10 articles, chapters, and research papers that have informed our approach
Open innovation isn’t new — governments have been using prize competitions for centuries — but the field has only recently been studied in earnest. Henry Chesbrough defined “open innovation” in 2003 and WIRED editors Jeff Howe and Mark Robinson coined the term “crowdsourcing” in 2005. Since then, scholars and practitioners have published numerous books, papers, and articles exploring this new way of working.
While producing our own report, the State of Open Innovation, we found that organizations have evolving perspectives on open innovation — and not everyone sees crowdsourcing, prize competitions, hackathons, data jams, and open science the same way. But one thing is certain: open innovation is here to stay. Bidirectional flows of information create value for multiple parties, and that’s why open innovation is so powerful. When executed well, everyone can win.
We’ve curated a selection of articles, chapters, and research papers that have informed our approach to open innovation. We’d love to hear about your own favorite open innovation resources — email firstname.lastname@example.org to share your reading recommendations.
The Berkman Center for Internet & Society at Harvard Law School, 2007
Harvard’s Karim R. Lakhani and InnoCentive’s Jill A. Panetta explained that organizations adopting or creating distributed innovation systems “must be prepared to acknowledge the locus of innovation to be outside the boundaries of the focal organization. And this will require a fundamental reorientation of views about incentives, task structure, management, and intellectual property.”
McKinsey & Company, 2009
McKinsey studied the use of prizes to drive innovation in the social sector and found that “prizes are a unique and powerful tool that should be in the basic toolkit of many of today’s philanthropists.”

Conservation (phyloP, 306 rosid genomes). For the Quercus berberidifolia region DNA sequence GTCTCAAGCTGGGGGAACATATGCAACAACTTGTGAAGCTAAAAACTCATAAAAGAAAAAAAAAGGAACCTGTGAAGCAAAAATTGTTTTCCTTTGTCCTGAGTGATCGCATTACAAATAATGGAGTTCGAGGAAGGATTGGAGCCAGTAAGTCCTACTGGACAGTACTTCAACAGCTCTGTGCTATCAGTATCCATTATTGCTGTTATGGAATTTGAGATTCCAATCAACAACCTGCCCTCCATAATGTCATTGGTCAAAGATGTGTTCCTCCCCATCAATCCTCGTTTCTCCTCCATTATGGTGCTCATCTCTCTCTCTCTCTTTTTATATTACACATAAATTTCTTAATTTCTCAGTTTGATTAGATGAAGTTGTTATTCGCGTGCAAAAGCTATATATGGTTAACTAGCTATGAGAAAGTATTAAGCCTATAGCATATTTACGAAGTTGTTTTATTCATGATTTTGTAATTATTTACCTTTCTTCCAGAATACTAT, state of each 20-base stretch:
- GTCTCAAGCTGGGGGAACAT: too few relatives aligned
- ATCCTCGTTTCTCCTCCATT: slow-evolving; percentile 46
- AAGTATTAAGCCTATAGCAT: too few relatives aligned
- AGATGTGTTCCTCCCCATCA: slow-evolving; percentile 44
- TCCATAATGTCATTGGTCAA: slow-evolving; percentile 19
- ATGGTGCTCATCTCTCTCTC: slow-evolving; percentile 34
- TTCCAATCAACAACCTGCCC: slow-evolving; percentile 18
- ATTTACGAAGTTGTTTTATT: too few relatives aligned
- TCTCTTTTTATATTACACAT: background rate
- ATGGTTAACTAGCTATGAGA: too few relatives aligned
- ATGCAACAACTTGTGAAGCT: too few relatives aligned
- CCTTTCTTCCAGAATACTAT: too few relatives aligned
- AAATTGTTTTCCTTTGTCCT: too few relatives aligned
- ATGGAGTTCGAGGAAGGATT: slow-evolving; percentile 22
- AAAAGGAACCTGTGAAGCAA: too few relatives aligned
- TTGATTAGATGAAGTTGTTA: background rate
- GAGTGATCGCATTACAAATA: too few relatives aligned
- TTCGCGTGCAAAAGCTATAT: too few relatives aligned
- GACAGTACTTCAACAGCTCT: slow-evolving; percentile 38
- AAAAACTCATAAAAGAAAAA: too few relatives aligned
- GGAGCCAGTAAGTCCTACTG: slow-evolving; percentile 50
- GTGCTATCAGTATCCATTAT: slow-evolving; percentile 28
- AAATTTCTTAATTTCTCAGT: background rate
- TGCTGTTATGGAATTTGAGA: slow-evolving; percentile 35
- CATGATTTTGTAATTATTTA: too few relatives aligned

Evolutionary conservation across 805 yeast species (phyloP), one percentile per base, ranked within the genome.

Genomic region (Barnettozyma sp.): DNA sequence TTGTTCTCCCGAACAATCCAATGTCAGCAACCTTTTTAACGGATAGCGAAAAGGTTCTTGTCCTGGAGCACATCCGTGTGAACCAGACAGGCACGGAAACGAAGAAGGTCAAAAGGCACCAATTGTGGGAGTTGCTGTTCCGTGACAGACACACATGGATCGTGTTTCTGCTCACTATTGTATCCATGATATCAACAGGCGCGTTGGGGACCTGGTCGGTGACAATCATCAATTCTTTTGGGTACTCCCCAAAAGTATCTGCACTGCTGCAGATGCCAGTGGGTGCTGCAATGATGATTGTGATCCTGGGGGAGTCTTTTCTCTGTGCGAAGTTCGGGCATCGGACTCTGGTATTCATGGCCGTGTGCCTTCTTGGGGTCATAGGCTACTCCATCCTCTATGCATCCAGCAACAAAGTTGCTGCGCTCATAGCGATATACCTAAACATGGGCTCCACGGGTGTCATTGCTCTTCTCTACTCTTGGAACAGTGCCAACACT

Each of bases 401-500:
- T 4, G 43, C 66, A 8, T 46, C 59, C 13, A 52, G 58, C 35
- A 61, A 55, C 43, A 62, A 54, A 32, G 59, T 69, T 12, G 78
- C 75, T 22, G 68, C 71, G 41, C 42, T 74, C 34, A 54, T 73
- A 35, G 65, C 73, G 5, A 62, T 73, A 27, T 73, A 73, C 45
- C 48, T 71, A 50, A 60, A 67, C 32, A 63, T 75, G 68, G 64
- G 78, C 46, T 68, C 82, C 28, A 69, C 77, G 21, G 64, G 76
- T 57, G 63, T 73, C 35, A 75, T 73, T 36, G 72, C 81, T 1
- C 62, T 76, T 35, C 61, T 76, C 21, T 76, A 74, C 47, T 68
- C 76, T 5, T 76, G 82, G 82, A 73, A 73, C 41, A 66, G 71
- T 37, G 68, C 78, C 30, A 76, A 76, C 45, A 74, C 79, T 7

RWTH Open Innovation Accelerator Survey, 2013
RWTH Aachen University’s Kathleen Diener and Frank T. Piller conducted “a market study of intermediaries, brokers, platforms and facilitators helping organizations to profit from open innovation and customer co-creation.” They found that the maturing market for open innovation demonstrated “a strong demand for open innovation services.”
Harvard Business Review, 2013
Harvard’s Karim R. Lakhani and Northeastern University’s Kevin J. Boudreau identified “when crowds tend to outperform the internal organization and, equally important, when they don’t,” and translated their findings into “guidance on choosing the best form of crowdsourcing for a given situation.”
New Frontiers in Open Innovation, 2014
A decade after he defined the term “open innovation,” Henry Chesbrough further clarified the concept “as a distributed innovation process based on purposively managed knowledge flows across organizational boundaries, using pecuniary and non-pecuniary mechanisms in line with the organization’s business model.”
Journal of Translational Medicine, 2018
A research paper from Alexander Schuhmacher, Oliver Gassmann, Nigel McCracken, and Markus Hinder examined the opportunity to “fuel research and development pipelines and enhance decision making” in health and pharma.
Scientific American, 2018
Michelle Popowitz, Executive Director for UCLA Grand Challenges, and Cristin Dorgelo, President and CEO of the Association of Science-Technology Centers, shared highlights from their report on university-led grand challenges and identified “extensive opportunities for collaboration” with nonprofits, government, and the private sector.
Issues in Science and Technology, 2018
NASA’s Jenn Gustetic shared “lessons from the trenches” on scaling open innovation in large bureaucratic organizations. Jenn has written extensively about outcome-driven open innovation at NASA, including the Asteroid Grand Challenge, as well as how open innovation expands access to innovation from a policy perspective.
Perspectives on Impact: Leading Voices On Making Systemic Change in the Twenty-First Century, 2019
So what makes for a good impact prize competition? Luminary Labs CEO Sara Holoubek’s chapter used case studies to illustrate three contributing factors: clearly defining the problem to be solved, investing in challenge design, and providing solvers with the resources required to close the gap between concept and viability.
Stanford Social Innovation Review, 2019
The MacArthur Foundation’s Jeff Ubois interviewed Schmidt Futures’ Thomas Kalil about “how calls to solve big problems through competitions can, when done right, galvanize innovation.”
Be the first to know about new open innovation resources and opportunities from Luminary Labs and our extended network: join our open innovation community.